‘Park Rx’ adds a treatment modality for primary care

‘Park Rx’ adds a treatment modality for primary care

By Dennis Archambault

Earlier this spring, a news article announced the adoption of “Park Rx” by the Belle Isle Conservancy. Interestingly, it happened during the peak of the pandemic when many people were forced to work from home and needed to get out of their house and stretch. So, neighborhoods and parks were filled with parents with babies, kids, young adults, elders moving. Sometimes, crises breed opportunities and the opportunity here is to maintain the momentum of something as natural as getting out and moving.

The idea behind Park Rx has been around awhile. It’s like the “Fresh Rx” or “Prescription for Health” program. Primary care providers who identify patients with more sedentary lifestyles and have disease states that could be improved through exercise simply ask them what activities they do or would like to do. Someone might say, “oh, I take a walk at lunch time.” Another person might say, “I garden.” To the goal-oriented fitness person that may be laughable. But to Park Rx, those are opportunity areas.

What if the patient set a goal of not just walking occasionally during lunch time, but walking during every lunch time? What if the patient started bringing a piece of fruit that they like each time – then maybe trying an unfamiliar fruit? What if the gardener thought about the many ways of stretching and muscle-strengthening that naturally occurs in gardening – and then does it intentionally, a little more, a little longer? (National Gardening Exercise Day, June 6, was created with this in mind.)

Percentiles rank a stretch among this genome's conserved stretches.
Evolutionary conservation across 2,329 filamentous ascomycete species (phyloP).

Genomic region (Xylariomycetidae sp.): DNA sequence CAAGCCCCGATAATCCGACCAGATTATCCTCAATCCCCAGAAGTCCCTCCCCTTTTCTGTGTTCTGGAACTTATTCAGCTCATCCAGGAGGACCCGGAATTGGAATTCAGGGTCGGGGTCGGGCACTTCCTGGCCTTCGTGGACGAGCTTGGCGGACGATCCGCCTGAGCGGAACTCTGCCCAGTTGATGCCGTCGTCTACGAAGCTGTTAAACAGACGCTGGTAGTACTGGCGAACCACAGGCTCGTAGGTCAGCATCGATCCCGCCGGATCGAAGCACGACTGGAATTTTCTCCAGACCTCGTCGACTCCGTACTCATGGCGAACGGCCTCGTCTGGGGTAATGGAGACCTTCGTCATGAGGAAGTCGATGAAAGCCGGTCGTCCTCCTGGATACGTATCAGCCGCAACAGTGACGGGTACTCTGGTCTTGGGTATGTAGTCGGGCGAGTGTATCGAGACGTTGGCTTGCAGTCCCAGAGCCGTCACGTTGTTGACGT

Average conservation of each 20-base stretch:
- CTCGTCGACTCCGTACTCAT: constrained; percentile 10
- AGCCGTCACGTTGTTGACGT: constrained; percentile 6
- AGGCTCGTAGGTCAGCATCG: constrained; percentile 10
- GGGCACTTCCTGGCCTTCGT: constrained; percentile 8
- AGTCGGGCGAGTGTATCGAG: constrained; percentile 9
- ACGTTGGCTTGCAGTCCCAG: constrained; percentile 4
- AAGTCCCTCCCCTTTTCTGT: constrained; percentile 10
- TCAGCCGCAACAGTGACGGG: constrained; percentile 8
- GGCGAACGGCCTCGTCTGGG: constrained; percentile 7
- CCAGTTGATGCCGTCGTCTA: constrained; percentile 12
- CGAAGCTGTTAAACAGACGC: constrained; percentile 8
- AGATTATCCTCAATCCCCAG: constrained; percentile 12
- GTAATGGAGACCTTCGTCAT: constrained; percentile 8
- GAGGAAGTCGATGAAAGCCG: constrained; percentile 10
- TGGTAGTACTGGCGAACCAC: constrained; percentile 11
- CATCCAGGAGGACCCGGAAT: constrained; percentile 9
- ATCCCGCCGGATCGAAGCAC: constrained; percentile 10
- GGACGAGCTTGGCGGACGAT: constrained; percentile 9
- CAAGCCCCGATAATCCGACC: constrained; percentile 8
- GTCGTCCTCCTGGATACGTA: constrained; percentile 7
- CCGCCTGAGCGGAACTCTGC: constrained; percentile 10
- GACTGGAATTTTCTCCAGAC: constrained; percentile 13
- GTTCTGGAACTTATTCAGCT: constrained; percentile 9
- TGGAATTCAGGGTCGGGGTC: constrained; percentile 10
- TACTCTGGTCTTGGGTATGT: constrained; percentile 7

Park Rx offers people who don’t exercise regularly, especially lower income people who don’t have access to gyms and home fitness equipment, a commonsense approach to incorporating aerobic fitness into their normal life.

The approach is well-thought out, with advisories for providers and for patients. And it is evidence based. It’s remarkable how many disease states can be positively affected by intentional exercise:

  • Reduced obesity rates. Increasing outdoor play in preschoolers (60 minutes-plus) has been associated with reduced the body mass index. Interestingly, this research showed stronger results among low-income children who were generally less active at home and living in unsafe neighborhoods. Also, exercising in natural environments has greater physical and mental health benefits than exercising indoors.
  • Reduced diabetes. Expanding and enhancing greenspace is a condition associated with healthy communities. Research correlates this with a lower prevalence of diabetes, specifically reduced odds of having type 2 diabetes.
  • Reduced hypertension. An interesting study correlates decreased blood pressure walking in a forested area. That’s certainly a challenge for urban areas like Detroit – but there’s always Belle Isle and Rouge Park.
  • Other studies have correlated outdoor exercise with improved sleep, immunity, and birth outcomes.

There are 308 parks in the City of Detroit, 40 of which have undergone significant renovation in the past year, and many are in various conditions. Sometimes, the prescription may be neighborhood walking, cycling, even jogging. Safety may be a concern, and the inclement weather that comes in winter is also an issue.

Physicians at Authority Health have begun discussing implementing Park Rx into the care of patients. That, along with Fresh Rx, offer physicians two natural therapy options for addressing chronic disease and improving the well-being of our community.

Dennis Archambault is vice president of Public Affairs for Authority Health.